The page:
Searching John ChoAccording to recent statistics, we spend up to nine hours per day on social media and our actions are captured up to 300 times on camera. So, if someone meant missing, it would make sense to check their search history. Writer / director Aneesh Chaganty has pounced on this idea and come up with a slightly different take on the “found footage” genre in his feature length debut, Searching. 

The film opens with the sound of the 90s – the Windows opening music – and starts to chart just how much of our lives are captured on a computer. We are shown glimpses of the Kim family, David (John Cho), Pamela (Sara Sohn) and their daughter Margot, as they mark life events, first days of school and Pam’s cancer battle. It’s a bit twee, but is a usual, quick way of bringing everything up to date. Plus, with the film’s 12a rating, such a heavy focus on Mac’s and social sites should be a good way of guaranteeing healthy box office numbers.

Done with reminiscing, David is now a single parent, struggling to connect with the now teenage, Margot (Michelle La). Like most of her adolescent counterparts, she is withdrawn and a little distant. She and her dad largely communicate through iMessage (handy, right?). Allegedly at a biology study group, Margot struggles to return home one night – which is where Chaganty really speeds up the story. Thank god she goes missing early on – I wouldn’t have been able to cope with an entire film conveyed via text.

Diving into his daughter’s laptop, David realises – without even a hint of irony – that his teenage daughter may not have been telling him everything that was going on in her life. She doesn’t have too many friends; she posts a lot of lonely pictures; she has her own livestream cast. Desperate to assist Detective Vick (Debra Messing) and the missing persons investigation, David conducts his own inquiries as to the whereabouts of his daughter.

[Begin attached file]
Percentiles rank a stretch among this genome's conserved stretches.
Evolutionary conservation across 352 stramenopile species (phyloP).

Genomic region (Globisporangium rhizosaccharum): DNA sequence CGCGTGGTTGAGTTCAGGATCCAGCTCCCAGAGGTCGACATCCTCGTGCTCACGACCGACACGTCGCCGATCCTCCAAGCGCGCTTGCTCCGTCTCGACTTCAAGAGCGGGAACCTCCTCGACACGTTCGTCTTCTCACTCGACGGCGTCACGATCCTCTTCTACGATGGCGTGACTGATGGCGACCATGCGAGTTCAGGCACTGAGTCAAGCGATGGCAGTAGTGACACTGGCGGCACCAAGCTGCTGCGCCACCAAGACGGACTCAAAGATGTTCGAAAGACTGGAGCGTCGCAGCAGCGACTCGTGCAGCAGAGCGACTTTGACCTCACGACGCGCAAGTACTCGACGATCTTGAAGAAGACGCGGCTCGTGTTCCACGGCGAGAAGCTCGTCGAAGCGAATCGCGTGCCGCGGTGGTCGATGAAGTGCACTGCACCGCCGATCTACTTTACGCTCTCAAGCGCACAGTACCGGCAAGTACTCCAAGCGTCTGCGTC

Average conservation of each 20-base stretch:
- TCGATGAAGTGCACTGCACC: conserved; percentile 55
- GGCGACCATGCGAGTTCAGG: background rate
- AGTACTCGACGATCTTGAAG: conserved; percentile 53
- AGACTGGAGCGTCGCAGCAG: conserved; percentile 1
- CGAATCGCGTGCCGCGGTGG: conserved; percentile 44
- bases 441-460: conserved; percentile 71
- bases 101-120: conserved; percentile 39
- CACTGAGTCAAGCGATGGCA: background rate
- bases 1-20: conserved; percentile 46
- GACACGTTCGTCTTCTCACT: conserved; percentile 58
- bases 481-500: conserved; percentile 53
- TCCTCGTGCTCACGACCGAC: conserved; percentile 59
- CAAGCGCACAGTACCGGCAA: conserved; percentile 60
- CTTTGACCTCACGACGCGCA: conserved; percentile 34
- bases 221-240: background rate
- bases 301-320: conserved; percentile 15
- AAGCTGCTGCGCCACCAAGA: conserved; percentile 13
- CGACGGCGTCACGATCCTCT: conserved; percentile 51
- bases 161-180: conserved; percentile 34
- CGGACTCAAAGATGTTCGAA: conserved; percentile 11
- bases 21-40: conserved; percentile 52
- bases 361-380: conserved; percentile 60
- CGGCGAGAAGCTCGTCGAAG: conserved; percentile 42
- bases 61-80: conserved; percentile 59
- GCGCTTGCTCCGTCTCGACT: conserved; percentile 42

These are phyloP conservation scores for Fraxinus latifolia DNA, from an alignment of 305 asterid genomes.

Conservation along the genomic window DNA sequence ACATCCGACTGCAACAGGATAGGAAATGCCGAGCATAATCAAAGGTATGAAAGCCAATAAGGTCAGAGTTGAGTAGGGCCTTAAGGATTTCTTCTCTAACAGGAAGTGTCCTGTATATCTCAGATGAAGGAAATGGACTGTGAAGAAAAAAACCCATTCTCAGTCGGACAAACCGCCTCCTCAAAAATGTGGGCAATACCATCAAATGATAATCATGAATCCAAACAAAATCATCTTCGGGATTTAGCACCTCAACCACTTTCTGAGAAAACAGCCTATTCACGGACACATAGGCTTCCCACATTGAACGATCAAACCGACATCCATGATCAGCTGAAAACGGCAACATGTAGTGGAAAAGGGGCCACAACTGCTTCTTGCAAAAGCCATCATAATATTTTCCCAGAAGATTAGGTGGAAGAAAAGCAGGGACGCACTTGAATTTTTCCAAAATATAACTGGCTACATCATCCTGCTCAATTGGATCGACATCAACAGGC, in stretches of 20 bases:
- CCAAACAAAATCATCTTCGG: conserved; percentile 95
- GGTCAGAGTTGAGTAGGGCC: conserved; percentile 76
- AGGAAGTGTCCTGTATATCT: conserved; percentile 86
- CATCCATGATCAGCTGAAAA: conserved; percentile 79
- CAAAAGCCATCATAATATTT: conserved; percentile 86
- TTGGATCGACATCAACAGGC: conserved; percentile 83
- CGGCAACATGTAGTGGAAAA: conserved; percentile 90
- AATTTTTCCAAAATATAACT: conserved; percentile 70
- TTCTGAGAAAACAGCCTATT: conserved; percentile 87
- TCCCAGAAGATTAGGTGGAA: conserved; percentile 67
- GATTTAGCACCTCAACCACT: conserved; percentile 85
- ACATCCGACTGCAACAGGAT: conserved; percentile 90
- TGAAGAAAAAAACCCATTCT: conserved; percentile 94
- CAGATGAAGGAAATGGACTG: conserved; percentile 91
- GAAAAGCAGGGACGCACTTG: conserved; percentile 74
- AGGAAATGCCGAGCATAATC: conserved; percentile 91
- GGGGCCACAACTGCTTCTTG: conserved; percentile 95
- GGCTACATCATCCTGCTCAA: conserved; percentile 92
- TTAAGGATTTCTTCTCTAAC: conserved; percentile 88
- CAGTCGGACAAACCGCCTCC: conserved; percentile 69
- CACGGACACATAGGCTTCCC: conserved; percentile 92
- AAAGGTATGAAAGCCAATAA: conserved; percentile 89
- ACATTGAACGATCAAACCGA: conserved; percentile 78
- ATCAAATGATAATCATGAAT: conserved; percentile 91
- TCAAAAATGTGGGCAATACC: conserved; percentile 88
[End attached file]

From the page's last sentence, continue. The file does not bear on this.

Searching Michelle La John ChoThe problem with Searching is that it doesn’t really know what it wants to be. I’m sure all the “screen time” and social media references will resonate with “the youth” but I’m not convinced that “laptop cinema” works as a genre. It might have been better if it were merely integrated into the film, rather being the entire basis of the plot.

There are also a lot of REALLY BIG CLUES – either visual or verbal – throughout that will guide you along to working out the big twist. There’s also an incredibly transparent red herring effort just over halfway through the film. For some reviewers to have called the film Hitchcockian is both an insult to the man and a damning indictment of the standards of modern cinema.

It’s not that it’s a terrible film, although Messing’s performance is a little hammy at times, it’s just that it’s entirely forgettable. It’s not as groundbreaking or thrilling as the trailers would lead you to believe. It’s really disappointing, as the plot unravels, to realise that the film that you’ve been reading about absolutely does not match what previous reviews have promised.

I understand that – to a certain extent – the film proffers some social commentary about living our lives through social media platforms and how what is presented to you via pictures and status updates isn’t necessarily a reflection of real life. However, it’s a point that’s only whispered a few times throughout the film, rather than consistently delivered.

John Cho does well to hold Searching together but, for me, Aneesh Chagnaty’s film doesn’t merit as many “likes” as I’d hoped.

Mary Munoz
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